K. L. Gauba (Urdu: کے ایل گابا, lived 1899-1981), also known as Kanhaiya Lal Gauba or Khalid Latif Gauba, was a lawyer, writer, politician, and son of Lala Harkishen Lal. Born to a Hindu family, Gauba later converted to Islam and was elected to the Punjab Legislative Assembly by a Muslim constituency. He emigrated to India following partition and died in poverty.
He seems to have converted to Islam through the Lahori-Ahmadi’s in 1933 (see Friends and Foes, Auto biography, 1974), which is weird (See ROR of April-1933 also). Qadiani-Ahmadi’s like Zafrullah Khan were also there and Allama Iqbal. The Muslim community reacted and claimed that he wasn’t a Muslim since Ahmadi’s have no right to initiate people into Islam (see Friends and Foes, Auto biography, 1974). Nevertheless, the hindu press attacked Gauba for falling in love with an Ahmadi girl, having kids with her and then converting to Ahmadiyya, not Islam (See the Daily Pratap and Bandemataram via Friends and Foes, Auto biography, 1974). Maulana Zafar Ali Khan gathered 40,000 and protested and claimed that it was better for Gauba to have remained a Hindu. However, a few days later, Gauba attended the famous Badhshahi mosque and thus clarified the situation.
In 1935, he proposed to put the Qadiani-Ahmadi’s on the stand in a case with the Punjab Assembly. The case would revolved around MGA’s insults to Muslims, specifically, the Zurrayatul Baghaya quote. The National League at Qadian responded in the ROR of March 1935 and explained that MGA didn’t mean children of prostitutes, instead they allege that MGA meant, “Children, followers and supporters”=Zurrayatul and Baghaya meant “Slave girls, immoral women and the advance guard of an army”. They go to allege that this quote meant “followers of the vanguard of the party which was out to crush the Ahmadiyya Movement”, or as “low and ill mannered people like the children of bondwomen”.
In the 1940’s he famously defended Ataullah Shah Bukhari against the British Government and won (see Friends and Foes, Auto biography, 1974).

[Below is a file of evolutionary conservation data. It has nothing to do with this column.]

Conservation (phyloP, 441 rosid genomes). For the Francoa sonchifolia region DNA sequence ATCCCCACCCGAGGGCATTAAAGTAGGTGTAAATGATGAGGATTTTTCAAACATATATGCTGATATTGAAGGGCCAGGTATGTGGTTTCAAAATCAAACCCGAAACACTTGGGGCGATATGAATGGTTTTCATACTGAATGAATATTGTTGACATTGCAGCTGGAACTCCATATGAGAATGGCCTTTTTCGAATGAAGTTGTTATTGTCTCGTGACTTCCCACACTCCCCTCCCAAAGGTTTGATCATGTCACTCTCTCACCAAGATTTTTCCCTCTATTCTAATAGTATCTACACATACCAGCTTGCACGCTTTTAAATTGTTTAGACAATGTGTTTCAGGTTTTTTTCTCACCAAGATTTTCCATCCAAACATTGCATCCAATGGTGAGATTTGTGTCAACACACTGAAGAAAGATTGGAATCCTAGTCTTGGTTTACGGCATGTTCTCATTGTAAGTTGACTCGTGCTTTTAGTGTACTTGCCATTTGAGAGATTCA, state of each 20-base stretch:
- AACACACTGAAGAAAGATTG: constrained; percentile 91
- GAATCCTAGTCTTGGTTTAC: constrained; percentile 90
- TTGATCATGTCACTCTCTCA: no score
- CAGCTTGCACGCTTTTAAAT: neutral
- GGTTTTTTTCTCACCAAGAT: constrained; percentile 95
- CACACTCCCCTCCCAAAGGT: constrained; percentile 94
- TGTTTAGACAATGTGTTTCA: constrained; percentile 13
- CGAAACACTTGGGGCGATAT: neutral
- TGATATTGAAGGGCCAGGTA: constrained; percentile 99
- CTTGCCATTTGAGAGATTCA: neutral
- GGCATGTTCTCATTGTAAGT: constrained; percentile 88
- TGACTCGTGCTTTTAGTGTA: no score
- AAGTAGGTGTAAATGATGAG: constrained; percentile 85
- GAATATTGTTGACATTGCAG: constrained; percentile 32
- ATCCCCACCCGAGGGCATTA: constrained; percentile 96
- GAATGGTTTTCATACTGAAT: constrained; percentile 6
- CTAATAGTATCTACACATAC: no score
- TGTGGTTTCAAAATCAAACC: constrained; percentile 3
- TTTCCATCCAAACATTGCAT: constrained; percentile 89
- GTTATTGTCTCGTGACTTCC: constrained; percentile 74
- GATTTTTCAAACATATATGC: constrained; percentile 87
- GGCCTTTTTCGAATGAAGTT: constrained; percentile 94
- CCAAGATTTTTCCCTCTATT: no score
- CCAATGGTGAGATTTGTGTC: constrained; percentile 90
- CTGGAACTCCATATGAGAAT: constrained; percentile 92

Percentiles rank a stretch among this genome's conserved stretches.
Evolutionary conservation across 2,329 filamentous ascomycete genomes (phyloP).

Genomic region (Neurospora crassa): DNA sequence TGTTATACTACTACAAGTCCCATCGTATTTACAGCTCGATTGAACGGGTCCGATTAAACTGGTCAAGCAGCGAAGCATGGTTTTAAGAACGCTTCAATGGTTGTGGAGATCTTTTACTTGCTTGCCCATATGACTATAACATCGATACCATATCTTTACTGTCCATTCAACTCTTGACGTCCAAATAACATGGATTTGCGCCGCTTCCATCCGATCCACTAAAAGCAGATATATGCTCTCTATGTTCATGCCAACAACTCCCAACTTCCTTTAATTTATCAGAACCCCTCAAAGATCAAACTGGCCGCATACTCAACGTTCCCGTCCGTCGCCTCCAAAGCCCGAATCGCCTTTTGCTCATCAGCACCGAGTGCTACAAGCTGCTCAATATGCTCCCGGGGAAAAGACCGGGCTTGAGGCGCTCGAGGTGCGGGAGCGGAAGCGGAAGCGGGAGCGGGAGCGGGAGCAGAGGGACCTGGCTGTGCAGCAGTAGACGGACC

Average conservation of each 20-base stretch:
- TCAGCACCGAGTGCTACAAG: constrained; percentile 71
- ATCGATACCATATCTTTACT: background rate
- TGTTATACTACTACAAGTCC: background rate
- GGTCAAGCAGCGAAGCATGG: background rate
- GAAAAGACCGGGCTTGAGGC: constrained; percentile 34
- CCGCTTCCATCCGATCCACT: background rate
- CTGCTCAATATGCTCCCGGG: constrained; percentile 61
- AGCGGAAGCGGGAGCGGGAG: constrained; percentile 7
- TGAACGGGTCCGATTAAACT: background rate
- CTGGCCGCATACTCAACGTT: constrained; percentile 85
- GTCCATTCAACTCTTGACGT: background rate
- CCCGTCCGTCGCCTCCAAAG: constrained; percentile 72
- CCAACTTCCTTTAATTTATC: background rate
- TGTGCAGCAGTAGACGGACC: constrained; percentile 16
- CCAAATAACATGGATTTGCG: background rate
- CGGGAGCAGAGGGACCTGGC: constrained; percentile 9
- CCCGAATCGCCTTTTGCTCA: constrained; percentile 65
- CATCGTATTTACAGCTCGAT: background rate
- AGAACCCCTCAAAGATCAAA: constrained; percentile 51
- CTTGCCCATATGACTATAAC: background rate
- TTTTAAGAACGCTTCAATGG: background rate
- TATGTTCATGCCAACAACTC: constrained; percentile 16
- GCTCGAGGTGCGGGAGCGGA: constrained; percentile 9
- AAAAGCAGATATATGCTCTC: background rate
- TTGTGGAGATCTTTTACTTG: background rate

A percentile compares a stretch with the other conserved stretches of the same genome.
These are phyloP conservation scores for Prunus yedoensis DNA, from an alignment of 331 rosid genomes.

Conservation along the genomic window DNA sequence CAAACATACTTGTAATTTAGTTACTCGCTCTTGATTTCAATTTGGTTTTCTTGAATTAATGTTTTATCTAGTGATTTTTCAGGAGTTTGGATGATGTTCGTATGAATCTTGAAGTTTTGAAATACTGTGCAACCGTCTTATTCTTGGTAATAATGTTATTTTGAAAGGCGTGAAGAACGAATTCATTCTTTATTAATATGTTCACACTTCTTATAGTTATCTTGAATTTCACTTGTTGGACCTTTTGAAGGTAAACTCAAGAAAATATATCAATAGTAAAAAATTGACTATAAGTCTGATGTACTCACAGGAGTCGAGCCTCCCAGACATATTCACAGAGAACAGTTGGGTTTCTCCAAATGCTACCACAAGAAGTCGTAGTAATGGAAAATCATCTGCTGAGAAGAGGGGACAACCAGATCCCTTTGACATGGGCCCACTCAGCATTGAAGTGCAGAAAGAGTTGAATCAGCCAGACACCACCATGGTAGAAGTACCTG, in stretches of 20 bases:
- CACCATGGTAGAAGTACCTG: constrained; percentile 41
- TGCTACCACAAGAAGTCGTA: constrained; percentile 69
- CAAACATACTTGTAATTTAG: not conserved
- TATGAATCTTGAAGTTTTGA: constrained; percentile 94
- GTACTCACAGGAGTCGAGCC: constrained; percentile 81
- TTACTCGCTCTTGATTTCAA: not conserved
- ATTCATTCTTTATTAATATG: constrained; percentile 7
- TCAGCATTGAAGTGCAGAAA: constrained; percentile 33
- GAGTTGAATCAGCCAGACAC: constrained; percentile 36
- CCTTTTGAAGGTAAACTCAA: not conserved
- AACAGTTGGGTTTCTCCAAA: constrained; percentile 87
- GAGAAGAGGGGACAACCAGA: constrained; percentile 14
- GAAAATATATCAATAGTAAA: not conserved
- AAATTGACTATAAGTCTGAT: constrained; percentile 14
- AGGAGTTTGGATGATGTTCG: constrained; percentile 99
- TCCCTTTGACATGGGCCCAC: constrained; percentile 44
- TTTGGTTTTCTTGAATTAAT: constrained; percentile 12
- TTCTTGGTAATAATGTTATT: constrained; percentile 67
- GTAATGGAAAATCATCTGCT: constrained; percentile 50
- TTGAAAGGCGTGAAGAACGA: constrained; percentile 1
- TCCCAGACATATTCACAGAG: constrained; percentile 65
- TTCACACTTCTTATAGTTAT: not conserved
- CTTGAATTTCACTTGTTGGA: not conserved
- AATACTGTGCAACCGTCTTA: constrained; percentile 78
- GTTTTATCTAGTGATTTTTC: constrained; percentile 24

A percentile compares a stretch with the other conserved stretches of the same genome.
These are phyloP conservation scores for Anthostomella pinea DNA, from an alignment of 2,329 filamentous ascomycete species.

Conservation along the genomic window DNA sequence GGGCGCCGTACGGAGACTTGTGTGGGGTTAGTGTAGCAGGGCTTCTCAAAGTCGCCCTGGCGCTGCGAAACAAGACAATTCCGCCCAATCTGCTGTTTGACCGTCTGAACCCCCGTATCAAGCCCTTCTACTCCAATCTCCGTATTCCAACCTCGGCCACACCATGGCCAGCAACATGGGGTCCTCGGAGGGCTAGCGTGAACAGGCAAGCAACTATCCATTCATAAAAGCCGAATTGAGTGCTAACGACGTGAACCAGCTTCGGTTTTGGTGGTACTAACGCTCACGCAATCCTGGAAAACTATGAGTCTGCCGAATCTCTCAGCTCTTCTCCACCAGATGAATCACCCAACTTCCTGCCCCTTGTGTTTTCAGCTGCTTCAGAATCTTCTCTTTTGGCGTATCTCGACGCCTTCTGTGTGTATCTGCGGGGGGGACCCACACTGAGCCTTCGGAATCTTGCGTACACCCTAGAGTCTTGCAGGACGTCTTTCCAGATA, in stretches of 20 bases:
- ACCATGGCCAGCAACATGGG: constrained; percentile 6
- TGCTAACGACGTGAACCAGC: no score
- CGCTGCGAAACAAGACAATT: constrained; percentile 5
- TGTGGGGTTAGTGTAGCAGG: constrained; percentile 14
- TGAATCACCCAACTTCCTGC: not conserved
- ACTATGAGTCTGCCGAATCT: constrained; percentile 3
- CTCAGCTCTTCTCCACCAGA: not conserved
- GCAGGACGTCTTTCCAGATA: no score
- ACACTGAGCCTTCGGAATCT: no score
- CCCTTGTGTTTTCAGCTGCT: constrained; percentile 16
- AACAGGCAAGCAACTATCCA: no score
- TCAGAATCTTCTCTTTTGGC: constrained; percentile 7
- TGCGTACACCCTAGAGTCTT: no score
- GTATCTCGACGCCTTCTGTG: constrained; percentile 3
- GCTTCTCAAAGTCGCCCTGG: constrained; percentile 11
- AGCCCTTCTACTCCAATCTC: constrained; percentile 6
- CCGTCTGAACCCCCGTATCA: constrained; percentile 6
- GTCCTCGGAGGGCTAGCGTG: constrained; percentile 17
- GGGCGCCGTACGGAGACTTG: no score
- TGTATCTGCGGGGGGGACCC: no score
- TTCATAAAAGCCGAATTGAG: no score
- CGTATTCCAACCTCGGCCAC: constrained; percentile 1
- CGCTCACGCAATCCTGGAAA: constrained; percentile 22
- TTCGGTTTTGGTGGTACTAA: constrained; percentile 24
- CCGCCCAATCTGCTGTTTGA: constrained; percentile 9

_____________________________________________________________________________________________ Select Publications
Gauba’s first novel, Uncle Sham, was written as a response to Katherine Mayo‘s Mother India which was described by Mahatma Gandhi as a “drain inspector’s report.” Gauba claimed that the bestseller was reprinted twenty times in the first year and he built a bungalow in Lahore with the profits. His next bestseller, His Highness, gave scandalous descriptions of sex orgies involving Indian princes.
- Uncle Sham, being the strange tale of a civilisation run amonk 1929
- His Highness 1932
- The Rebel Minister 1938
- The Consequences of Pakistan 1946 (Gauba’s argument against Partition)
- Verdict on England 1946
- Famous and Historic Trials 1946
- Inside Pakistan 1948
- Hyderabad or India 1948
- Battles at the bar 1956
- The Prophet of the Desert 1934 (biography of Muhammad)
- Famous Trials for Love and Murder 1967
- The Pakistani Spy and other famous trials 1968
- The Assassination of Mahatma Gandhi 1969
- The Shamim Rahmani case and other famous trials 1971
- Meena Tandon’s Honeymoon and other noted cases or marriage and divorce 1971
- Famous and Historical Trials 1972
- Passive Voices: A Penetrating Study of Muslims in India– study of the Muslim minority in India post-1947 1973
- Friends and Foes (Auto biography) 1974
- Women 1975
- The Mystery of Nagarwala Case 1977
- Pakistan Today 1977
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